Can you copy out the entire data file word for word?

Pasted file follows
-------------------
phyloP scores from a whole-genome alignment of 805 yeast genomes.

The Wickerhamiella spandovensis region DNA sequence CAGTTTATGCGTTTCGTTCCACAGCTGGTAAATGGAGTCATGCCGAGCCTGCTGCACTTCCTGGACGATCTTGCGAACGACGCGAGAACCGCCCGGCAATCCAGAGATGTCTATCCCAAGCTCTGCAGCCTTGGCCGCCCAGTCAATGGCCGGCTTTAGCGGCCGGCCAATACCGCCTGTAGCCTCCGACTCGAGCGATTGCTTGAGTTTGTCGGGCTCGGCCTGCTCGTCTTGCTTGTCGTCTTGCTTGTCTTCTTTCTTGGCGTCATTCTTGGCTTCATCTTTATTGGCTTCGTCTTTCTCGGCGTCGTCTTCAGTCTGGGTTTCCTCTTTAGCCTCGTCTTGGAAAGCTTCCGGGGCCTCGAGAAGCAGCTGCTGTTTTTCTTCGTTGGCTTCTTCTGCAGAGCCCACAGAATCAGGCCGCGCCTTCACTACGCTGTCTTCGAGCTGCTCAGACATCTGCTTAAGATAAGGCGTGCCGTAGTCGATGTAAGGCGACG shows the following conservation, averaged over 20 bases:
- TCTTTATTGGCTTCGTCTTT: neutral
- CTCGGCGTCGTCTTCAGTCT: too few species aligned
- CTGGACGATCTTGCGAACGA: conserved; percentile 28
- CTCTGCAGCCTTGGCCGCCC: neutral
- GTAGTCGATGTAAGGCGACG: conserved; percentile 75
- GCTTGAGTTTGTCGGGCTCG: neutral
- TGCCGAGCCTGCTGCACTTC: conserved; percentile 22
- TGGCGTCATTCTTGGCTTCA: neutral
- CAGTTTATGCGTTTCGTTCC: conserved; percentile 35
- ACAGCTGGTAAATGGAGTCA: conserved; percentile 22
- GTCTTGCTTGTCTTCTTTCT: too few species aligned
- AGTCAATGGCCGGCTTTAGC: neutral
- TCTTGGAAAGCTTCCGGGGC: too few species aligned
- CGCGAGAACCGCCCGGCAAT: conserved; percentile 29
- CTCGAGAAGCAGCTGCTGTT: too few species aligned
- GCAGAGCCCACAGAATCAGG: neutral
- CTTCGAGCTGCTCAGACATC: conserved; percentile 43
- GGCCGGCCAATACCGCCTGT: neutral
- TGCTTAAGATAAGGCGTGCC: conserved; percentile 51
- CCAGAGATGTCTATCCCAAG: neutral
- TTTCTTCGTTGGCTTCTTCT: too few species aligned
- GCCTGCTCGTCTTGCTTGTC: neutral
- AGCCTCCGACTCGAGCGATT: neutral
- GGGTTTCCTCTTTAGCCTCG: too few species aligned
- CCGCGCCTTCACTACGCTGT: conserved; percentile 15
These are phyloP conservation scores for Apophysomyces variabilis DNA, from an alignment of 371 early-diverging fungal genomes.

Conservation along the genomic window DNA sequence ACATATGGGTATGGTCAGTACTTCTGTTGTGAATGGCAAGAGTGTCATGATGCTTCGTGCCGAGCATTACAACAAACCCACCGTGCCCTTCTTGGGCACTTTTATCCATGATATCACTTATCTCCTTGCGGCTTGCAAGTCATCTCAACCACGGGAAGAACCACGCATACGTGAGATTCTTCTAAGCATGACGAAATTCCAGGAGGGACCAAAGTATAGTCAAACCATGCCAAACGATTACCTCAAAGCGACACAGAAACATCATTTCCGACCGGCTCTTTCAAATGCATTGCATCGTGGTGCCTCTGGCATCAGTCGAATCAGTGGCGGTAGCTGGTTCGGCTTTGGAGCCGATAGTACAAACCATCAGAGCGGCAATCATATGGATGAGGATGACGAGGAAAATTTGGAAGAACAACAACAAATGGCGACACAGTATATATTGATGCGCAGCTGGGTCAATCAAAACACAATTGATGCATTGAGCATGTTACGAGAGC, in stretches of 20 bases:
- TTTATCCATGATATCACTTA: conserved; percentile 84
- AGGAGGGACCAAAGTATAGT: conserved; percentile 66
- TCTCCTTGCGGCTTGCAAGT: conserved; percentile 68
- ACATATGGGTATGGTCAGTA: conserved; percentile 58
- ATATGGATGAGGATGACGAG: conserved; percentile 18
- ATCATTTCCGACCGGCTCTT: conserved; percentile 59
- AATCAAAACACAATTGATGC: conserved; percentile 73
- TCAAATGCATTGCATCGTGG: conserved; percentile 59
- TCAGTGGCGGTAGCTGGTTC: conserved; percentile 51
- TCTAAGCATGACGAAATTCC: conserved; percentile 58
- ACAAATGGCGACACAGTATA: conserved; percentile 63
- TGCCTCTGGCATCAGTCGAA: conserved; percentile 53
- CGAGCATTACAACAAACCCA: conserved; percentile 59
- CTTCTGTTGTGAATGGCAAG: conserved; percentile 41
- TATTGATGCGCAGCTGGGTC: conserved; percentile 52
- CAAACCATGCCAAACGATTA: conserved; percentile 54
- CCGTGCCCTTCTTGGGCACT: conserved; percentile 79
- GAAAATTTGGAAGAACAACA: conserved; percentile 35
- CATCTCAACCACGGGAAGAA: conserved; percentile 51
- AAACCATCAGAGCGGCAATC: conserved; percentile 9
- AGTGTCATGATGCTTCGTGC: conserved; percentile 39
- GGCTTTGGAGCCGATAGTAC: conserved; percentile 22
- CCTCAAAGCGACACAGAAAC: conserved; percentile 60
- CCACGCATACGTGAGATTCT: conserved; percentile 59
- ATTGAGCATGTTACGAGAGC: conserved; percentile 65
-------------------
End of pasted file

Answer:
phyloP scores from a whole-genome alignment of 805 yeast genomes.

The Wickerhamiella spandovensis region DNA sequence CAGTTTATGCGTTTCGTTCCACAGCTGGTAAATGGAGTCATGCCGAGCCTGCTGCACTTCCTGGACGATCTTGCGAACGACGCGAGAACCGCCCGGCAATCCAGAGATGTCTATCCCAAGCTCTGCAGCCTTGGCCGCCCAGTCAATGGCCGGCTTTAGCGGCCGGCCAATACCGCCTGTAGCCTCCGACTCGAGCGATTGCTTGAGTTTGTCGGGCTCGGCCTGCTCGTCTTGCTTGTCGTCTTGCTTGTCTTCTTTCTTGGCGTCATTCTTGGCTTCATCTTTATTGGCTTCGTCTTTCTCGGCGTCGTCTTCAGTCTGGGTTTCCTCTTTAGCCTCGTCTTGGAAAGCTTCCGGGGCCTCGAGAAGCAGCTGCTGTTTTTCTTCGTTGGCTTCTTCTGCAGAGCCCACAGAATCAGGCCGCGCCTTCACTACGCTGTCTTCGAGCTGCTCAGACATCTGCTTAAGATAAGGCGTGCCGTAGTCGATGTAAGGCGACG shows the following conservation, averaged over 20 bases:
- TCTTTATTGGCTTCGTCTTT: neutral
- CTCGGCGTCGTCTTCAGTCT: too few species aligned
- CTGGACGATCTTGCGAACGA: conserved; percentile 28
- CTCTGCAGCCTTGGCCGCCC: neutral
- GTAGTCGATGTAAGGCGACG: conserved; percentile 75
- GCTTGAGTTTGTCGGGCTCG: neutral
- TGCCGAGCCTGCTGCACTTC: conserved; percentile 22
- TGGCGTCATTCTTGGCTTCA: neutral
- CAGTTTATGCGTTTCGTTCC: conserved; percentile 35
- ACAGCTGGTAAATGGAGTCA: conserved; percentile 22
- GTCTTGCTTGTCTTCTTTCT: too few species aligned
- AGTCAATGGCCGGCTTTAGC: neutral
- TCTTGGAAAGCTTCCGGGGC: too few species aligned
- CGCGAGAACCGCCCGGCAAT: conserved; percentile 29
- CTCGAGAAGCAGCTGCTGTT: too few species aligned
- GCAGAGCCCACAGAATCAGG: neutral
- CTTCGAGCTGCTCAGACATC: conserved; percentile 43
- GGCCGGCCAATACCGCCTGT: neutral
- TGCTTAAGATAAGGCGTGCC: conserved; percentile 51
- CCAGAGATGTCTATCCCAAG: neutral
- TTTCTTCGTTGGCTTCTTCT: too few species aligned
- GCCTGCTCGTCTTGCTTGTC: neutral
- AGCCTCCGACTCGAGCGATT: neutral
- GGGTTTCCTCTTTAGCCTCG: too few species aligned
- CCGCGCCTTCACTACGCTGT: conserved; percentile 15
These are phyloP conservation scores for Apophysomyces variabilis DNA, from an alignment of 371 early-diverging fungal genomes.

Conservation along the genomic window DNA sequence ACATATGGGTATGGTCAGTACTTCTGTTGTGAATGGCAAGAGTGTCATGATGCTTCGTGCCGAGCATTACAACAAACCCACCGTGCCCTTCTTGGGCACTTTTATCCATGATATCACTTATCTCCTTGCGGCTTGCAAGTCATCTCAACCACGGGAAGAACCACGCATACGTGAGATTCTTCTAAGCATGACGAAATTCCAGGAGGGACCAAAGTATAGTCAAACCATGCCAAACGATTACCTCAAAGCGACACAGAAACATCATTTCCGACCGGCTCTTTCAAATGCATTGCATCGTGGTGCCTCTGGCATCAGTCGAATCAGTGGCGGTAGCTGGTTCGGCTTTGGAGCCGATAGTACAAACCATCAGAGCGGCAATCATATGGATGAGGATGACGAGGAAAATTTGGAAGAACAACAACAAATGGCGACACAGTATATATTGATGCGCAGCTGGGTCAATCAAAACACAATTGATGCATTGAGCATGTTACGAGAGC, in stretches of 20 bases:
- TTTATCCATGATATCACTTA: conserved; percentile 84
- AGGAGGGACCAAAGTATAGT: conserved; percentile 66
- TCTCCTTGCGGCTTGCAAGT: conserved; percentile 68
- ACATATGGGTATGGTCAGTA: conserved; percentile 58
- ATATGGATGAGGATGACGAG: conserved; percentile 18
- ATCATTTCCGACCGGCTCTT: conserved; percentile 59
- AATCAAAACACAATTGATGC: conserved; percentile 73
- TCAAATGCATTGCATCGTGG: conserved; percentile 59
- TCAGTGGCGGTAGCTGGTTC: conserved; percentile 51
- TCTAAGCATGACGAAATTCC: conserved; percentile 58
- ACAAATGGCGACACAGTATA: conserved; percentile 63
- TGCCTCTGGCATCAGTCGAA: conserved; percentile 53
- CGAGCATTACAACAAACCCA: conserved; percentile 59
- CTTCTGTTGTGAATGGCAAG: conserved; percentile 41
- TATTGATGCGCAGCTGGGTC: conserved; percentile 52
- CAAACCATGCCAAACGATTA: conserved; percentile 54
- CCGTGCCCTTCTTGGGCACT: conserved; percentile 79
- GAAAATTTGGAAGAACAACA: conserved; percentile 35
- CATCTCAACCACGGGAAGAA: conserved; percentile 51
- AAACCATCAGAGCGGCAATC: conserved; percentile 9
- AGTGTCATGATGCTTCGTGC: conserved; percentile 39
- GGCTTTGGAGCCGATAGTAC: conserved; percentile 22
- CCTCAAAGCGACACAGAAAC: conserved; percentile 60
- CCACGCATACGTGAGATTCT: conserved; percentile 59
- ATTGAGCATGTTACGAGAGC: conserved; percentile 65